5 Things To Think About When Buying A New PC - Part 1

08-15-2014 04:49 PM

Robin Vincent helps those wanting to buy a Windows machine find the best machine for the job.
In part 1 of this 5 part series he looks at the heart of the Windows PC the processor.
Buying A New PC - The Processor

The processor is the bit inside your computer that does all the thinking. It adds up all the numbers and dictates how much of everything you can do. The performance of your processor has a direct effect on you many plug-ins you can run, how much polyphony you can squeeze out of your virtual instruments and how smooth your playback will be. The AMD verses Intel choice has been largely won by Intel as their “Core” processors out-perform AMD in every important area for music production, but we’re not really talking about that. The Intel Core processors come in three flavours: Dual Core i3, Dual and Quad Core i5, and Quad Core i7 with HyperThreading. Each one is better than the one below it in a relatively straight line so the trick is to buy the best one you can afford – but we’re not really talking about that either. By processor type we’re looking at the sneaky suffix that Intel calls the “Product Line Alpha Suffix” and for desktop processors there are four:

  • K – “Unlocked”, as in Core i7 4790K and means that it can be overclocked.
  • R – “BGA1364 package with high performance graphics”, as in Core i7 4770R (not very common)
  • S – “Performance optimised lifestyle”, as in Core i5 4430S
  • T – “Power optimised lifestyle”, as in Core i5 4950T

For mobile platforms there are a few more but most are a combination of M for Mobile, X for eXtreme and Q for Quad Core, which are fairly self-explanatory, but there are two of specific interest to music production:

  • U – Ultra-low power
  • Y – Extremely low power

Why Are These Important?

Because they dictate the power efficiency and performance profile of the chip which can have serious repercussions for the computer based musician. Running most music production software requires constantly available CPU power. If you buy a desktop PC with the K suffix or no suffix at all then you will have a full power, always on, number munching, workhorse of a processor. Same goes for the M, MX or MQ in the world of laptops. These are the ones to get. However, If you do find yourself with an “S” then don’t worry, you are still doing fine.
The S signifies that it is designed to have a lower thermal design power (TDP) figure of 65W rather than the 84W of a regular processor. This refers to the maximum amount of heat generated which the cooling system has to deal with, so an S processor generates less heat but would have a slower clock speed and so it’s not quite as powerful as its non-suffix or K colleagues.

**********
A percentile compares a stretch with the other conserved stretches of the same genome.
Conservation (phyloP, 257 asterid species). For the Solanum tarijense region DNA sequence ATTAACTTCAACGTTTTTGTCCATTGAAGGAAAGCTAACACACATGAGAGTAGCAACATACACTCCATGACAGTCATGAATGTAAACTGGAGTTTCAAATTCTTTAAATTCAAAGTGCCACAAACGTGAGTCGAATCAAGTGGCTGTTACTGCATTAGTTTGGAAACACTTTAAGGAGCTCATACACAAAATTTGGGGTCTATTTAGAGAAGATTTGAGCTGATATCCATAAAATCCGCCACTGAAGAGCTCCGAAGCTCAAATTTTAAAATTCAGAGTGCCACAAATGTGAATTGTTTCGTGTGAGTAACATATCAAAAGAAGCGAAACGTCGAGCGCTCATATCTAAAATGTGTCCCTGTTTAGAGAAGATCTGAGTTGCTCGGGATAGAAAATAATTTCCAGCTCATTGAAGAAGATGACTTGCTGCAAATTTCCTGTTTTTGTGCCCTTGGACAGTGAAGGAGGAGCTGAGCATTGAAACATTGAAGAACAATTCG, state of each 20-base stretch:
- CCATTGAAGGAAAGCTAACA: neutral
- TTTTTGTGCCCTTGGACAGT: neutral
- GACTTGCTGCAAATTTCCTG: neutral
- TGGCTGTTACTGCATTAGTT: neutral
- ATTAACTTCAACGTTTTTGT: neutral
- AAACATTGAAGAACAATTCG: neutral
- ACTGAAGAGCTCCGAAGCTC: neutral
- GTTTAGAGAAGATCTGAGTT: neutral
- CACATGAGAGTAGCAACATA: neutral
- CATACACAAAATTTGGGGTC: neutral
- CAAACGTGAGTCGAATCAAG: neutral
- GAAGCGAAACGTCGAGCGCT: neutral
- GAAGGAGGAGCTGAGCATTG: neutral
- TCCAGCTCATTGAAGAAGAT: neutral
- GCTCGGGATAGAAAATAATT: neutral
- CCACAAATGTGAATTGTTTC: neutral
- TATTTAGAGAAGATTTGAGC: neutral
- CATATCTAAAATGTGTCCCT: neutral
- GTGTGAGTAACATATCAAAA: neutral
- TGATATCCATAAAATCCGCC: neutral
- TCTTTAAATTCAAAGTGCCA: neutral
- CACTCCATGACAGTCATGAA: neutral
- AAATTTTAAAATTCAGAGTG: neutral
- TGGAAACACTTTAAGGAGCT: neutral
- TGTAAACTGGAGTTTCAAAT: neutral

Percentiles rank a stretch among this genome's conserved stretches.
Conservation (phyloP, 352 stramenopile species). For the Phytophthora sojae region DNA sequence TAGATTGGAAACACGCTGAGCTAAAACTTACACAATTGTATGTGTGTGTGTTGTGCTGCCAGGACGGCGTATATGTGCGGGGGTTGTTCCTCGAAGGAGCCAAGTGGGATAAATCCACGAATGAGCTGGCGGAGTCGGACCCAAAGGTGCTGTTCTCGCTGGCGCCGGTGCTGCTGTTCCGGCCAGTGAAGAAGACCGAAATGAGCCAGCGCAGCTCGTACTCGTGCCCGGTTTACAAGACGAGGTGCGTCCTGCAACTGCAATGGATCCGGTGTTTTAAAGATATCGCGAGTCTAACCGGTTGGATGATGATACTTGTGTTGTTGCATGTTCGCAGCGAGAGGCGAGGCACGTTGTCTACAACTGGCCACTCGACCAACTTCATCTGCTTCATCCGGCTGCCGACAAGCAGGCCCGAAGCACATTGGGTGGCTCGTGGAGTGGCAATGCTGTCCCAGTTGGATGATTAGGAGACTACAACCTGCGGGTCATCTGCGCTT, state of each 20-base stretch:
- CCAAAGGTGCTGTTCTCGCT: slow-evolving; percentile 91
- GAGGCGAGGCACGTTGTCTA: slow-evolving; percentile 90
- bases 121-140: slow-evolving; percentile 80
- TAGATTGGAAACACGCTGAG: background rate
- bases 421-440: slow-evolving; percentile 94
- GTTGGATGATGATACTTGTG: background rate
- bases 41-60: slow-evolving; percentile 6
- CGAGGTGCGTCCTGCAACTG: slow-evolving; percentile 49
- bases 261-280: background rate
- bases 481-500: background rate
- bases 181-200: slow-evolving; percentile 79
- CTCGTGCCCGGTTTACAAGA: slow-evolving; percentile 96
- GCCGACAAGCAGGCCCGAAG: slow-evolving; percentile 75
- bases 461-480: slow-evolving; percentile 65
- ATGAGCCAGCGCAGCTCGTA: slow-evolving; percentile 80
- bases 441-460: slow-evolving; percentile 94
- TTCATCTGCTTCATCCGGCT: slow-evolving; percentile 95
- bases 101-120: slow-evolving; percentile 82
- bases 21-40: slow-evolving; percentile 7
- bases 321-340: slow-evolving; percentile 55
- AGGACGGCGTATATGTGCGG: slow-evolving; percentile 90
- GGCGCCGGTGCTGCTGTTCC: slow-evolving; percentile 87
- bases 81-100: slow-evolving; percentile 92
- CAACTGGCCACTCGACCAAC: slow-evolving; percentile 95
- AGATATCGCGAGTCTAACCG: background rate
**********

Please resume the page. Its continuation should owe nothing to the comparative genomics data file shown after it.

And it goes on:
The “T” suffix takes this further in dropping the TDP down to 45W taking the clock speed down with it. This is important because it affects the sort of system you’re buying. Lower TDP processors will be put into systems that are designed to be small, quiet and power efficient to the point that they focus on running as slowly as possible. When stressed by music software they may struggle to speed up fast enough to prevent glitching in your audio playback. Also be aware that the clock differences are significant, where the K version of the i7 4770 runs at 3.5GHz, the S version at 3.1GHz and T at 2.5GHz – so make sure you know what you’re getting. That’s not to say that an S or T based system that’s been properly set up for audio can’t do a good job (the Molten Muse for instance), but the likelihood is that if you are buying from a regular computer shop then it will be set up with something else in mind.
Mobile Computing

The “U” and “Y” suffix on mobile devices, typically Ultrabooks and tablets, push the TDP to its lowest achievable level in order to prioritise battery life over all other considerations. You can have a wonderfully powerful Ultrabook or the awesome new Microsoft Surface Pro 3 but the system will always be looking for ways to reduce CPU speed and conserve battery life. With the right tweaking they can still be good platforms for music but you tend to see the CPU meter “fluttering” (technical term) when you hit about 60-70% load and it jumps to and from 100% causing audio drop outs. Much of this depends on whether you are intending to push your system to its limits.
For a DJ set or live performance using a handful of plug-ins, then battery life might well be a more important consideration and so an Ultrabook or tablet could be perfect. If you need to do intensive mobile recordings or mixing then you should get a more regular laptop and keep it plugged in. If you need a silent setup for the studio then an S processor will get you a lot of performance and potentially no noise at all in the right system. But if you need all the power you can get then don’t get a system that’s focused on power efficiency, get one with a processor that’s always on, always working and always needs decent cooling – the K or the non-suffix is what you need.

About The Author

Robin Vincent is a veteran of the computer music industry. Back in the 1990’s he ran the PC Product department at Turnkey, released a couple books on the subject and helped design the Carillon AC-1 audio PC and bring it to market. From 2006 he ran the UK operation of audio PC manufacturer “Rain Computers” and from 2013 he formed Molten Music Technology to continue building audio PC’s under his own steam. This independence enabled him to team up with Pro Tools Expert’s own Neil Hester to create The Pro Tools PC, the only computer designed, built and supported exclusively for the use of Pro Tools. He lives with his wife and three young kids in the wilds of Norfolk where he likes to create meditative music and produce electronic soundscapes for Cathedrals.
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